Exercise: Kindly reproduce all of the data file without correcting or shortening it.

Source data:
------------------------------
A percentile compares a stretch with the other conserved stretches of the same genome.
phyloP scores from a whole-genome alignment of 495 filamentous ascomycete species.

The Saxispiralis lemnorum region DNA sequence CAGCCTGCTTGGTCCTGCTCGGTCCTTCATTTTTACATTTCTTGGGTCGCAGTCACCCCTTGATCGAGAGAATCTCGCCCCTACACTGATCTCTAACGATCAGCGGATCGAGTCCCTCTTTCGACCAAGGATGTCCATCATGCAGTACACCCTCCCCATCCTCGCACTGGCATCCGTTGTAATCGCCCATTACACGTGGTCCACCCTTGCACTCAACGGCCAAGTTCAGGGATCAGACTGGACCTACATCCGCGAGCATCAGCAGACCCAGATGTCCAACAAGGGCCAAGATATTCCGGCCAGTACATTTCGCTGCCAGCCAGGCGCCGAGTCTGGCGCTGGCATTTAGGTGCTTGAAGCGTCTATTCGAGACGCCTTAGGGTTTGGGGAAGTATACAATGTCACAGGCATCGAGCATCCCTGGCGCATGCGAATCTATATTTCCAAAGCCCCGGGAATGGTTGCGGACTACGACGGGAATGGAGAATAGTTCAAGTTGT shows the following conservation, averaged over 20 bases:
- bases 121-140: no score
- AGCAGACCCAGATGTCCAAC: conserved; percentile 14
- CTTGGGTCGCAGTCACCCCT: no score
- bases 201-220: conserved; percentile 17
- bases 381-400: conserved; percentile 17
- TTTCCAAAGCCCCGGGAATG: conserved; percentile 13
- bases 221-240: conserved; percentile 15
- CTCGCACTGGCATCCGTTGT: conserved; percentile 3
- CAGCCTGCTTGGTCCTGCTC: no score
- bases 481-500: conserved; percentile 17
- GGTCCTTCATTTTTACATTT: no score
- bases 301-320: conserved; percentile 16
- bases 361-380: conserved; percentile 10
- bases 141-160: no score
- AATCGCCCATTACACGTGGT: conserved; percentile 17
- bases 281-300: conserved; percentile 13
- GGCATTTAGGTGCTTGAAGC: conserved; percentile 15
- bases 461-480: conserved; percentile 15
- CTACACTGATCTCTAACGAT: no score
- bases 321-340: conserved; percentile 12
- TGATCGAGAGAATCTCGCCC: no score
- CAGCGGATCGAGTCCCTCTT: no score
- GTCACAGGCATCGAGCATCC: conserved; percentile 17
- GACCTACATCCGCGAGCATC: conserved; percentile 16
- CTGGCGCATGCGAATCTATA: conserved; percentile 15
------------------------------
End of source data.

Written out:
A percentile compares a stretch with the other conserved stretches of the same genome.
phyloP scores from a whole-genome alignment of 495 filamentous ascomycete species.

The Saxispiralis lemnorum region DNA sequence CAGCCTGCTTGGTCCTGCTCGGTCCTTCATTTTTACATTTCTTGGGTCGCAGTCACCCCTTGATCGAGAGAATCTCGCCCCTACACTGATCTCTAACGATCAGCGGATCGAGTCCCTCTTTCGACCAAGGATGTCCATCATGCAGTACACCCTCCCCATCCTCGCACTGGCATCCGTTGTAATCGCCCATTACACGTGGTCCACCCTTGCACTCAACGGCCAAGTTCAGGGATCAGACTGGACCTACATCCGCGAGCATCAGCAGACCCAGATGTCCAACAAGGGCCAAGATATTCCGGCCAGTACATTTCGCTGCCAGCCAGGCGCCGAGTCTGGCGCTGGCATTTAGGTGCTTGAAGCGTCTATTCGAGACGCCTTAGGGTTTGGGGAAGTATACAATGTCACAGGCATCGAGCATCCCTGGCGCATGCGAATCTATATTTCCAAAGCCCCGGGAATGGTTGCGGACTACGACGGGAATGGAGAATAGTTCAAGTTGT shows the following conservation, averaged over 20 bases:
- bases 121-140: no score
- AGCAGACCCAGATGTCCAAC: conserved; percentile 14
- CTTGGGTCGCAGTCACCCCT: no score
- bases 201-220: conserved; percentile 17
- bases 381-400: conserved; percentile 17
- TTTCCAAAGCCCCGGGAATG: conserved; percentile 13
- bases 221-240: conserved; percentile 15
- CTCGCACTGGCATCCGTTGT: conserved; percentile 3
- CAGCCTGCTTGGTCCTGCTC: no score
- bases 481-500: conserved; percentile 17
- GGTCCTTCATTTTTACATTT: no score
- bases 301-320: conserved; percentile 16
- bases 361-380: conserved; percentile 10
- bases 141-160: no score
- AATCGCCCATTACACGTGGT: conserved; percentile 17
- bases 281-300: conserved; percentile 13
- GGCATTTAGGTGCTTGAAGC: conserved; percentile 15
- bases 461-480: conserved; percentile 15
- CTACACTGATCTCTAACGAT: no score
- bases 321-340: conserved; percentile 12
- TGATCGAGAGAATCTCGCCC: no score
- CAGCGGATCGAGTCCCTCTT: no score
- GTCACAGGCATCGAGCATCC: conserved; percentile 17
- GACCTACATCCGCGAGCATC: conserved; percentile 16
- CTGGCGCATGCGAATCTATA: conserved; percentile 15